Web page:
A COLONOSCOPY ISN'T AS RISKY AS YOU MAY THINK
The risks of a colonoscopy are scary—but often less than the risk of driving to the colonoscopy. That's not what you'd think but it's true. When you drive to the doctor's office for a colonoscopy, you may be about as likely to have an accident as during the procedure itself. That of course depends on a whole host of factors: how fast you drive, how far you're driving, and how old you are. That also depends on where you live, whether it's rush hour and the road conditions).
You may not think about those risks because you don't have to sign a consent form before you turn on the ignition. But the nurse makes you sign one before the colonoscopy and the doctor may have you sign another, making you very aware of the risks of the procedure and the sedation.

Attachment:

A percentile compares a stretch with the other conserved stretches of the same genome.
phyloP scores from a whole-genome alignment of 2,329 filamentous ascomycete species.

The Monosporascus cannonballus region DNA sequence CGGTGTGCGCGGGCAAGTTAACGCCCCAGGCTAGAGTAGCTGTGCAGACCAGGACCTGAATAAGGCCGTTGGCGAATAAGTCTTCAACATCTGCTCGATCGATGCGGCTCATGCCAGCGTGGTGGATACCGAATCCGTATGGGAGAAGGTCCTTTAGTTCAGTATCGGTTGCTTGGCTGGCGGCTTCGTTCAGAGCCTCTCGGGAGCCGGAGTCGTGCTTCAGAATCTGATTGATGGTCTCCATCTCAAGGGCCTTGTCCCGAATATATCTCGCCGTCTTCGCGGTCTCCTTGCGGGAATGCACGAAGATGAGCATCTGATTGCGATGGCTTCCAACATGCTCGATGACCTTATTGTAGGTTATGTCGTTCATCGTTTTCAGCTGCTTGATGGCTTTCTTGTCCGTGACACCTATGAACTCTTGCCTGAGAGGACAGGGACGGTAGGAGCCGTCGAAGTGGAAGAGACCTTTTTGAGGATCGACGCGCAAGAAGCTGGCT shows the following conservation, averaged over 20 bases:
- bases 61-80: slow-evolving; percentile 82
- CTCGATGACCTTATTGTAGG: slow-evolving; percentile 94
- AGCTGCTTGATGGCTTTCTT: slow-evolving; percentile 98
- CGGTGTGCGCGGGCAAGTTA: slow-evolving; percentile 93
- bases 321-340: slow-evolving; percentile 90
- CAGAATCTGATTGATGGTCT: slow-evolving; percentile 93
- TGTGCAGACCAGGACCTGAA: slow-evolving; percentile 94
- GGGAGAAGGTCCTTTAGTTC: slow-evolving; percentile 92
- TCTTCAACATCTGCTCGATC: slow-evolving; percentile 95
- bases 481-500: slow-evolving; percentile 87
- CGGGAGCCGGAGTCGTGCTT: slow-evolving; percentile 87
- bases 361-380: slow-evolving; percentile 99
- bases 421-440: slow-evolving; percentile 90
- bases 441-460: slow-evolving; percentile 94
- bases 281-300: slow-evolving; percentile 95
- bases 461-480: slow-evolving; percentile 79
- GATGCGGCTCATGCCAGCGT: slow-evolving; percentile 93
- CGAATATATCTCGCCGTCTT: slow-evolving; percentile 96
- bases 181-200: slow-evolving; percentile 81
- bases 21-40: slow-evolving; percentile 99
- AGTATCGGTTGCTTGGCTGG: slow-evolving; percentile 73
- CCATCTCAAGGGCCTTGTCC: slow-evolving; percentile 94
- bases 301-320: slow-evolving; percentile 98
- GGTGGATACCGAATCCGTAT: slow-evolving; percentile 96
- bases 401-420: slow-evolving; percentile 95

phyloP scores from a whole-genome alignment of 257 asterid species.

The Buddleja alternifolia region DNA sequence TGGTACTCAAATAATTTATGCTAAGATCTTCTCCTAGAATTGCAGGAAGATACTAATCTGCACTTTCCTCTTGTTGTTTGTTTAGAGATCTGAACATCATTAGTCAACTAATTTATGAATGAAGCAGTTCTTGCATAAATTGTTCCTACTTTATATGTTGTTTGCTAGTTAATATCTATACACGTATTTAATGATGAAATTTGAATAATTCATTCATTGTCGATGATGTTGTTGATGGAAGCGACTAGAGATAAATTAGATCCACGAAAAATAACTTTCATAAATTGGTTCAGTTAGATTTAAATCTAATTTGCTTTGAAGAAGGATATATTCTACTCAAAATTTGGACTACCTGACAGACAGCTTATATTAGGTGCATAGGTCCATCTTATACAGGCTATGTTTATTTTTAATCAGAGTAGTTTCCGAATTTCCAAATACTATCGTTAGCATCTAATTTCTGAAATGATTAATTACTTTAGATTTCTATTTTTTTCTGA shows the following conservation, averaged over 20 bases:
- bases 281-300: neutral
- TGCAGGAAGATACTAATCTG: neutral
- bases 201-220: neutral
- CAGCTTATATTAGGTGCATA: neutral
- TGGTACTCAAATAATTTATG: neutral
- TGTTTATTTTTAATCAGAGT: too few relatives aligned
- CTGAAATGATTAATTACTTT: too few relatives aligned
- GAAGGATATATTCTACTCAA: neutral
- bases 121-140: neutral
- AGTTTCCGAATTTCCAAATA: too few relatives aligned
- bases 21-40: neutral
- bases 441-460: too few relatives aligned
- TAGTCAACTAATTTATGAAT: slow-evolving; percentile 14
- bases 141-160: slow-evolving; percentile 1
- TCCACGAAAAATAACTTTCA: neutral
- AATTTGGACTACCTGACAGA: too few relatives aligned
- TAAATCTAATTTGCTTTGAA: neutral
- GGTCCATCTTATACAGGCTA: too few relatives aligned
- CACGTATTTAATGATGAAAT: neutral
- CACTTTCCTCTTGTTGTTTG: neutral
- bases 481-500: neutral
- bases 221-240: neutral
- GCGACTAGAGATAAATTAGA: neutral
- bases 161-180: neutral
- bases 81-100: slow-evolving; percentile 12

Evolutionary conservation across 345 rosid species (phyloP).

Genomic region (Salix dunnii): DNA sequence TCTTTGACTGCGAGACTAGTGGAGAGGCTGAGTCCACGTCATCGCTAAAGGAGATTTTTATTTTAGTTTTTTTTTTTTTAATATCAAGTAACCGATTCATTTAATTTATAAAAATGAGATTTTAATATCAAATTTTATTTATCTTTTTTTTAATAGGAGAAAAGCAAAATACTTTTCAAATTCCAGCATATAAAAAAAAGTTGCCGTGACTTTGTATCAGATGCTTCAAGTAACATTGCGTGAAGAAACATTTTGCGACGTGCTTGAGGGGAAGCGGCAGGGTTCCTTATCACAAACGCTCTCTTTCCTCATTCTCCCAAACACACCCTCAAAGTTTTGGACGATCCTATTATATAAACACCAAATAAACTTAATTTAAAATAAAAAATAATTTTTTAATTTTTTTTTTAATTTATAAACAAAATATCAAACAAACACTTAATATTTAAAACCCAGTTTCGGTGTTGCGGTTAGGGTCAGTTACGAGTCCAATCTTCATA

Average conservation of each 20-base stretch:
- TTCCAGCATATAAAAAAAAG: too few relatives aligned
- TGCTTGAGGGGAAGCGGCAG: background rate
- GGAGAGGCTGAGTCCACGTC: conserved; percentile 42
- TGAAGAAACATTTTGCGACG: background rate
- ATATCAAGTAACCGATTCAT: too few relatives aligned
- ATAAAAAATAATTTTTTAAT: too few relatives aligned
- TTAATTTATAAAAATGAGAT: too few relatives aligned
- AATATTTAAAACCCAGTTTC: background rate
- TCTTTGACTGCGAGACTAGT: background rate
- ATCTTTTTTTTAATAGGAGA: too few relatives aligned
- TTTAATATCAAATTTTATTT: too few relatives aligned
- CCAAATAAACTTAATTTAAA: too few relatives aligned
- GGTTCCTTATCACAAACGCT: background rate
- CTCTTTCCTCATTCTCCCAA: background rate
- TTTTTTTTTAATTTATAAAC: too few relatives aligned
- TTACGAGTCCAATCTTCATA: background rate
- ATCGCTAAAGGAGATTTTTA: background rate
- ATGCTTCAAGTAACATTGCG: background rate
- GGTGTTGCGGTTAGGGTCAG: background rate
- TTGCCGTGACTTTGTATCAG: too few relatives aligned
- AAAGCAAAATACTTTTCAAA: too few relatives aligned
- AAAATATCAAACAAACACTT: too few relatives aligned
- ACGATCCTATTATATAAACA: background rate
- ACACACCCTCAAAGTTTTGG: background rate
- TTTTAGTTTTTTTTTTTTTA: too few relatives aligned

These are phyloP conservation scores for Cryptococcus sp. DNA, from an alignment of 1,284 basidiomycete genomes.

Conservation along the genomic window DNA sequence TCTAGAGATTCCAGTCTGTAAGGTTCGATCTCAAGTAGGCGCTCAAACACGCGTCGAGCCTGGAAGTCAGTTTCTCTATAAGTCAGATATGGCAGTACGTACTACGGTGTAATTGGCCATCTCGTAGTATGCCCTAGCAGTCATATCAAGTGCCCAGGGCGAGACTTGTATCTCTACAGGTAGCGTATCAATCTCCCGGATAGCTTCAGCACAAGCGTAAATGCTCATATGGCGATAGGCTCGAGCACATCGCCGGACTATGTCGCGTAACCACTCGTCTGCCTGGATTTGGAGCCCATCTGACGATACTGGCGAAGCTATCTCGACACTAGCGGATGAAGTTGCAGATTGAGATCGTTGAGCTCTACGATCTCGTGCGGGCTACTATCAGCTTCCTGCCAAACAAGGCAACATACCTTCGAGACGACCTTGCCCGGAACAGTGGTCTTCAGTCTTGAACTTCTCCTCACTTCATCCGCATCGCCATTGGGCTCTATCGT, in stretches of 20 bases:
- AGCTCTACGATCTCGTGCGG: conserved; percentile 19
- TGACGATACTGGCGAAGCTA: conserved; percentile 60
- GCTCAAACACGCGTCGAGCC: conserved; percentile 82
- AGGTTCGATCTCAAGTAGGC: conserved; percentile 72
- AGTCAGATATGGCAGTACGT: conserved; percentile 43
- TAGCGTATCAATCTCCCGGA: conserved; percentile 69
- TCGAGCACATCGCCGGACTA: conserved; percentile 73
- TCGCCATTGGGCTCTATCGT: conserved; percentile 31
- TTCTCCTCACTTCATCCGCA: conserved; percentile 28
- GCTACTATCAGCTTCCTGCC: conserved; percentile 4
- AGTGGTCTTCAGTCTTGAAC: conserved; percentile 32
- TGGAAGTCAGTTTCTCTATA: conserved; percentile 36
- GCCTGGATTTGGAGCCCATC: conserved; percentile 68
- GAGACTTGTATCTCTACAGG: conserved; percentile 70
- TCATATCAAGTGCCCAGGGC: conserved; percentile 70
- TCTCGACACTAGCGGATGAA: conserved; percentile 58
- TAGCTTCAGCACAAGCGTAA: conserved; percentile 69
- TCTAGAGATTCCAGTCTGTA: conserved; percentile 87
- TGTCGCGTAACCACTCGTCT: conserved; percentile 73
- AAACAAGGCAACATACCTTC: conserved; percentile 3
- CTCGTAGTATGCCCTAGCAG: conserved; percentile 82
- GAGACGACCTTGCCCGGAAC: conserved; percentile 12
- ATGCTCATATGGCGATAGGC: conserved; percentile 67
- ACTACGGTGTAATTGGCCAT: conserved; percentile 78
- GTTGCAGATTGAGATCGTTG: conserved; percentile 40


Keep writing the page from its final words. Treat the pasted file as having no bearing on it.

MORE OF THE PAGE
What Are the Risks of a Colonoscopy?
While the risks are low, they do exist
- Dehydration with vomiting and/or fluid loss during the preparation or after the procedure
- Low blood pressure or low oxygen levels from the sedation
- A reaction to the sedation
- A small tear in the intestine (perforation)
- Colonoscopies are important procedures that help guide IBD treatment
- Colonoscopies carry a risk, not unlike the risk of driving to the procedure
This article, as well as all others, was reviewed and edited by a member of our Medical Advisory Board.
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